Dr Vanessa Lapointe is a psychologist, mum and author of several books. Her latest is called Parenting Right from the Start. She’s a woman who understands what’s happening inside our children’s brains and is all about helping parents understand it, too.
Listen to Dr Vanessa Lapointe on Feed Play Love
Growing up together
Vanessa says that while many parents feel like they should have it all together, it’s actually totally normal to navigate growing up together.
“Those early years can be very challenging because they bring us to our knees in terms of forcing us to understand the parts of us that are as yet ungrown,” Vanessa explains. “One of my big messages is that we must grow ourselves in order to grow our children.”
That’s reassuring to hear, but how do we accept our own limitations in a world where parenting has become so EXTRA? Vanessa says we need to listen carefully to … ourselves.
“One of the big challenges is that we have a lot of pressure on us socially,” Vanessa agrees. “There is a whole big parenting pop culture around child-raising that would have us walking down different paths with our children.”
“Oftentimes when I’m talking with parents, they’ll share with me that they’ll listen to what some expert had to say or they’ll do what it said to do in some book or something that they read online … Or maybe somebody in their family has encouraged them to parent in a certain way.”
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“But they always have this sort of intuitive sense that it’s not really working. It doesn’t really feel right. It’s not resonant with them.”
Vanessa says it’s important to wind things back when it comes to this sort of advice-following, and trust your own instincts.
“There is nobody who’s an expert on your child like you are,” she stresses, urging parents to be brave.
“You have to go to your heart and you have to go to your gut. Sometimes that means that you’re going to stand up like the fierce mama or the fierce papa that you are in the face of that parenting pop culture and say ‘that doesn’t work for me and I’m choosing to do it this way instead’.”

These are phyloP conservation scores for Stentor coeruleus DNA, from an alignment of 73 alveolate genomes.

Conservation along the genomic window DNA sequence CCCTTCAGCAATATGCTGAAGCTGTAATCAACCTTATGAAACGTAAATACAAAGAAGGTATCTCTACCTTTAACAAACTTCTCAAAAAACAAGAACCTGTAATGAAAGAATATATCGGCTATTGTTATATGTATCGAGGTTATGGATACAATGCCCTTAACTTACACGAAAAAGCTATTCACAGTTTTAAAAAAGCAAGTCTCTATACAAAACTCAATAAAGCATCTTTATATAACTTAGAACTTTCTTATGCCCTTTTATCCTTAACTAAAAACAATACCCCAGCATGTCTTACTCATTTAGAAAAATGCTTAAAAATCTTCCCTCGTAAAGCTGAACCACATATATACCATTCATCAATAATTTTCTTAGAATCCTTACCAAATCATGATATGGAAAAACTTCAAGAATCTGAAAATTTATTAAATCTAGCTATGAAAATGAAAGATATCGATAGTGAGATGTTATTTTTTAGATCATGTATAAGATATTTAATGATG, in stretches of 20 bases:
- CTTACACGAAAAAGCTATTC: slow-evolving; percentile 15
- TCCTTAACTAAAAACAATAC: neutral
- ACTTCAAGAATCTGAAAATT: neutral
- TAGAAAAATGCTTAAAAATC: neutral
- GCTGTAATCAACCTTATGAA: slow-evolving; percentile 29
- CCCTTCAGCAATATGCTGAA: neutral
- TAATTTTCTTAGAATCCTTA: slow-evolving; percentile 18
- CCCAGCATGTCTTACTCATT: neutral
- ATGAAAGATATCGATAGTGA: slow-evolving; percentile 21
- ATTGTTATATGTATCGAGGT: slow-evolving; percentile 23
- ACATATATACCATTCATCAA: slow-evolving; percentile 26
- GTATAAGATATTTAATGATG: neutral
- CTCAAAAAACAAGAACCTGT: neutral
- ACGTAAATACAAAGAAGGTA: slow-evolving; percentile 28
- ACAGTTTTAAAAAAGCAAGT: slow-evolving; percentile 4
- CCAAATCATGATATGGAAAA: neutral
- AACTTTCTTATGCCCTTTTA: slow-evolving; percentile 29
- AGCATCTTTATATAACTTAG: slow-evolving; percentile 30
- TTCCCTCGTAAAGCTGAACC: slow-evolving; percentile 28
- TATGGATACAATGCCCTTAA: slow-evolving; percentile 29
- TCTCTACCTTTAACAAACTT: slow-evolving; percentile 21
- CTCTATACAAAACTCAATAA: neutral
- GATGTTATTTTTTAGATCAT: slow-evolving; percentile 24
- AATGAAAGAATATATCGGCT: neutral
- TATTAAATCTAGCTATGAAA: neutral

Honour them as they are
There’s a huge push to have children independent and hitting milestones as quickly as possible, with parents often told that lots of hands-on parenting can be detrimental to kids and even spoil them.
Vanessa explains that our kids need all the love we can give them and that our love for them is doing really important work.
“We cannot be afraid of spoiling them.” Vanessa stresses. “When it comes to love, there is no such thing as too much. And to really show up and be emotionally present and available to your children is a big deal for them. It actually changes the way their brains get wired up.”
“We have to get over this misconception that we’re meant to have children who are independent and we must teach them this from the very beginning.”
Rather than trying to hurry along development, we should be honouring our kids for who and where they are right now.
“We want to be meeting them exactly where they’re at developmentally,” Vanessa explains.
Fire together and wire together
While many parents dread tantrums, they’re really due for a massive reframe, according to Vanessa.
She says that tantrums are a very important and very normal part of child’s development. That they’re learning new things every time they throw a wobbly. A parent’s role is to stand by their child, love them through their tricky time and know they are doing their best.
“When your little ones are tantruming or having any other kind of big behavioural challenge, our job is to show up and to invite them to lean in on us for our support, to find their way through that very difficult and challenging place,” Vanessa says. She says children ‘soak up’ their parents’ calm confidence at times like this and it helps them grow.
“Young children do not have the capacity to regulate from the inside. And so you must be that steady, stabilizing presence from the outside. For your child to really be able to practice this over and over and over again, it’s almost like they’re going to soak up from the outside your regulated presence. And in so doing, what happens is your child then becomes regulated.”
“We have this rule in the world of neuropsychology and the rule is ‘neurones that fire together, wire together’. The more the neurones get practice at firing up because of the tantrum and then being settled down because of the regulating presence of the big person who’s standing by compassionately and empathetically and firmly, but with big heart settling the child back down.”
“The more we practice that, the more likely those neurones are to wire together in the long term.”
Vanessa is in Australia during March to launch her new book. She’s doing a series of seminars in Perth, Sydney, Brisbane and Melbourne, supported by Maggie Dent. Book your tickets now.